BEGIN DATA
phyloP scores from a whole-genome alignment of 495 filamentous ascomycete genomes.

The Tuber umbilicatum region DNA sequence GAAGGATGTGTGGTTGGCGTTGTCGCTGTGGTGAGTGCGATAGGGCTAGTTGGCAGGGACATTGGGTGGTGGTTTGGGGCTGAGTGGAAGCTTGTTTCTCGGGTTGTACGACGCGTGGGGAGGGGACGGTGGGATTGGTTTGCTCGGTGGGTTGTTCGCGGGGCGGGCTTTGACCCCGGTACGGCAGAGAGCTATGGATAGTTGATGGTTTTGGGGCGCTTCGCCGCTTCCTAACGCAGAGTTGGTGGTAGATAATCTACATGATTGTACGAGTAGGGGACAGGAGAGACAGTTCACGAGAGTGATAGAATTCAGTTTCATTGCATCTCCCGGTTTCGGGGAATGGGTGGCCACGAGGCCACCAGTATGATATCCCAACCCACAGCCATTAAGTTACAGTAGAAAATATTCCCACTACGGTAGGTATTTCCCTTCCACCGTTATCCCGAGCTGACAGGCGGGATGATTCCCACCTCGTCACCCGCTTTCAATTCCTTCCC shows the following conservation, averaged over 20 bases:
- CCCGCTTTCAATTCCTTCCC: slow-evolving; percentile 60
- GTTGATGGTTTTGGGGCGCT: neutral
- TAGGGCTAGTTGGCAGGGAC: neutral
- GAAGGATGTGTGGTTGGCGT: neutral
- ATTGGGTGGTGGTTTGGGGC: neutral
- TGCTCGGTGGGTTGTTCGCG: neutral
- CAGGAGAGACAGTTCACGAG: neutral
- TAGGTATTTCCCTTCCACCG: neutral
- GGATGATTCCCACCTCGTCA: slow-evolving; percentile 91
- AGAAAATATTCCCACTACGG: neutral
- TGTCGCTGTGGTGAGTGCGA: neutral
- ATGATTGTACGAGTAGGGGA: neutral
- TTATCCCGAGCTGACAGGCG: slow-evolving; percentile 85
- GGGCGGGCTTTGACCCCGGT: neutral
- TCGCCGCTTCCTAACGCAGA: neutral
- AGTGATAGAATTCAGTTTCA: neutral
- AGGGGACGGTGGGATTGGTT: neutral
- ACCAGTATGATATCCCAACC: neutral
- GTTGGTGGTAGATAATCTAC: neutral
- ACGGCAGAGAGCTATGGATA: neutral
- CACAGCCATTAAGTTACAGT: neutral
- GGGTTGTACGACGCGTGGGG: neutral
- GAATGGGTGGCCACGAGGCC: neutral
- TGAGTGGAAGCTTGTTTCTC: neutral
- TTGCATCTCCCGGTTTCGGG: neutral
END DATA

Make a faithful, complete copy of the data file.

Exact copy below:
phyloP scores from a whole-genome alignment of 495 filamentous ascomycete genomes.

The Tuber umbilicatum region DNA sequence GAAGGATGTGTGGTTGGCGTTGTCGCTGTGGTGAGTGCGATAGGGCTAGTTGGCAGGGACATTGGGTGGTGGTTTGGGGCTGAGTGGAAGCTTGTTTCTCGGGTTGTACGACGCGTGGGGAGGGGACGGTGGGATTGGTTTGCTCGGTGGGTTGTTCGCGGGGCGGGCTTTGACCCCGGTACGGCAGAGAGCTATGGATAGTTGATGGTTTTGGGGCGCTTCGCCGCTTCCTAACGCAGAGTTGGTGGTAGATAATCTACATGATTGTACGAGTAGGGGACAGGAGAGACAGTTCACGAGAGTGATAGAATTCAGTTTCATTGCATCTCCCGGTTTCGGGGAATGGGTGGCCACGAGGCCACCAGTATGATATCCCAACCCACAGCCATTAAGTTACAGTAGAAAATATTCCCACTACGGTAGGTATTTCCCTTCCACCGTTATCCCGAGCTGACAGGCGGGATGATTCCCACCTCGTCACCCGCTTTCAATTCCTTCCC shows the following conservation, averaged over 20 bases:
- CCCGCTTTCAATTCCTTCCC: slow-evolving; percentile 60
- GTTGATGGTTTTGGGGCGCT: neutral
- TAGGGCTAGTTGGCAGGGAC: neutral
- GAAGGATGTGTGGTTGGCGT: neutral
- ATTGGGTGGTGGTTTGGGGC: neutral
- TGCTCGGTGGGTTGTTCGCG: neutral
- CAGGAGAGACAGTTCACGAG: neutral
- TAGGTATTTCCCTTCCACCG: neutral
- GGATGATTCCCACCTCGTCA: slow-evolving; percentile 91
- AGAAAATATTCCCACTACGG: neutral
- TGTCGCTGTGGTGAGTGCGA: neutral
- ATGATTGTACGAGTAGGGGA: neutral
- TTATCCCGAGCTGACAGGCG: slow-evolving; percentile 85
- GGGCGGGCTTTGACCCCGGT: neutral
- TCGCCGCTTCCTAACGCAGA: neutral
- AGTGATAGAATTCAGTTTCA: neutral
- AGGGGACGGTGGGATTGGTT: neutral
- ACCAGTATGATATCCCAACC: neutral
- GTTGGTGGTAGATAATCTAC: neutral
- ACGGCAGAGAGCTATGGATA: neutral
- CACAGCCATTAAGTTACAGT: neutral
- GGGTTGTACGACGCGTGGGG: neutral
- GAATGGGTGGCCACGAGGCC: neutral
- TGAGTGGAAGCTTGTTTCTC: neutral
- TTGCATCTCCCGGTTTCGGG: neutral